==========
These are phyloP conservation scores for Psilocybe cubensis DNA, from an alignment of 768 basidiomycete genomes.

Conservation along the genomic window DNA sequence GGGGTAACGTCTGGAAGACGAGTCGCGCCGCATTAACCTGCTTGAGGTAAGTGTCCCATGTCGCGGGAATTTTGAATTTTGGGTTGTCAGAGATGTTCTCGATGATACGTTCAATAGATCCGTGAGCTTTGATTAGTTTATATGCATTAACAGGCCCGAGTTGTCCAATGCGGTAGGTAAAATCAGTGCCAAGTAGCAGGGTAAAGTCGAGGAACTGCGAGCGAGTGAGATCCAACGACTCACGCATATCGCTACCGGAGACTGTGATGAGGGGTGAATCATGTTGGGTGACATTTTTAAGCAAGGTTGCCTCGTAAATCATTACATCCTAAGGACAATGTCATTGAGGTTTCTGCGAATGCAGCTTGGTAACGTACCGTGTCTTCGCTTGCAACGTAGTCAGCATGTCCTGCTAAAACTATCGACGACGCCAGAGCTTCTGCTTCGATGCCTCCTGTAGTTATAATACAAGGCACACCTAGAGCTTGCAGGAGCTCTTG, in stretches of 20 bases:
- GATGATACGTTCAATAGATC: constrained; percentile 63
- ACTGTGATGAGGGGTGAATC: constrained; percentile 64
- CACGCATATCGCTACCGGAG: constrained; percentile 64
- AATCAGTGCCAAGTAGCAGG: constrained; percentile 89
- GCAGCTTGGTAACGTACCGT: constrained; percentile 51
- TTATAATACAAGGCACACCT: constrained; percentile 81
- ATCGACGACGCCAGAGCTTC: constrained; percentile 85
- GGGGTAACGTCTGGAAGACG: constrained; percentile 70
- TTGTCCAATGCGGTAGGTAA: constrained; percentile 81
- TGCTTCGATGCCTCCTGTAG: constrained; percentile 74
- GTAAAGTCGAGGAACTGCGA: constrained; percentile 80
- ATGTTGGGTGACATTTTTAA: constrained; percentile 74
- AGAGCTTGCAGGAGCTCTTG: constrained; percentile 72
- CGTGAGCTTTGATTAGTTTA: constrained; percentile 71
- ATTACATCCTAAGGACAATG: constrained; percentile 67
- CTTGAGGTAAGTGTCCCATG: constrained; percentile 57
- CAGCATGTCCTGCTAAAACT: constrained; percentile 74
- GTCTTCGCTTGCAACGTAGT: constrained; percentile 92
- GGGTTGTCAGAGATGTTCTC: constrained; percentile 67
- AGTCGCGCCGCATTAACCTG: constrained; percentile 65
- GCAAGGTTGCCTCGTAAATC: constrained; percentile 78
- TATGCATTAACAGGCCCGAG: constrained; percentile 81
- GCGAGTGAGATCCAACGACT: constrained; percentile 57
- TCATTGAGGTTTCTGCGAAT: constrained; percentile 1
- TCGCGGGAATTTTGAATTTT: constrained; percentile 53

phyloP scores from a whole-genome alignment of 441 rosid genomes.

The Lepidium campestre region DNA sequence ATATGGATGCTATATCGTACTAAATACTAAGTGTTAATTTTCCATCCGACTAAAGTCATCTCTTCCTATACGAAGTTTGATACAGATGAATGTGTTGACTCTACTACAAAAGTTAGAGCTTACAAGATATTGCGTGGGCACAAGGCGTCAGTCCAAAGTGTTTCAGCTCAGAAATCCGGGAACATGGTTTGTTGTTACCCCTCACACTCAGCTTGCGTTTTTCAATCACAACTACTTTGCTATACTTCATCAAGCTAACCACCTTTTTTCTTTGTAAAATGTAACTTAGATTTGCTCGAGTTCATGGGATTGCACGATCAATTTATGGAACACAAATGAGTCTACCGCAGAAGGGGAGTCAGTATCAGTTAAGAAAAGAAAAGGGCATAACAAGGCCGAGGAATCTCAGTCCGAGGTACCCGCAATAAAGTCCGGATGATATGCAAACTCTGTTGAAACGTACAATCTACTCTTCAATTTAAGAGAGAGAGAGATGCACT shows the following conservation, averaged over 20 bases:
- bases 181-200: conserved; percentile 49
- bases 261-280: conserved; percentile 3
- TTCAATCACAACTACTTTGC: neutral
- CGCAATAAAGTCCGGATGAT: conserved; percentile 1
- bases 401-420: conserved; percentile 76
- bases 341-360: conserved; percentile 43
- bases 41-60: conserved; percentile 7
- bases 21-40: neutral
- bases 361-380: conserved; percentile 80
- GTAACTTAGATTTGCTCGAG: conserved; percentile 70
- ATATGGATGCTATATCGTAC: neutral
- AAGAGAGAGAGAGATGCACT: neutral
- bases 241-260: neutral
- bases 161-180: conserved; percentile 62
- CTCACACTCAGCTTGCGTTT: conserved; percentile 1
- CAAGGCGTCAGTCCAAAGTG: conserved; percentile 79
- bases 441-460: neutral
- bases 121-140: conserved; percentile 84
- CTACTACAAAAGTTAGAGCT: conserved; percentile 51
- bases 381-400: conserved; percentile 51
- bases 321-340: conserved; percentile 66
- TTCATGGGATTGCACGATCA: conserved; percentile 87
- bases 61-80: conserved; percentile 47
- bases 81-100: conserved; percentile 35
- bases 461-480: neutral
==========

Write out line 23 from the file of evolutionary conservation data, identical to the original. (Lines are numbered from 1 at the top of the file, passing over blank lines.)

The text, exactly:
- GCAAGGTTGCCTCGTAAATC: constrained; percentile 78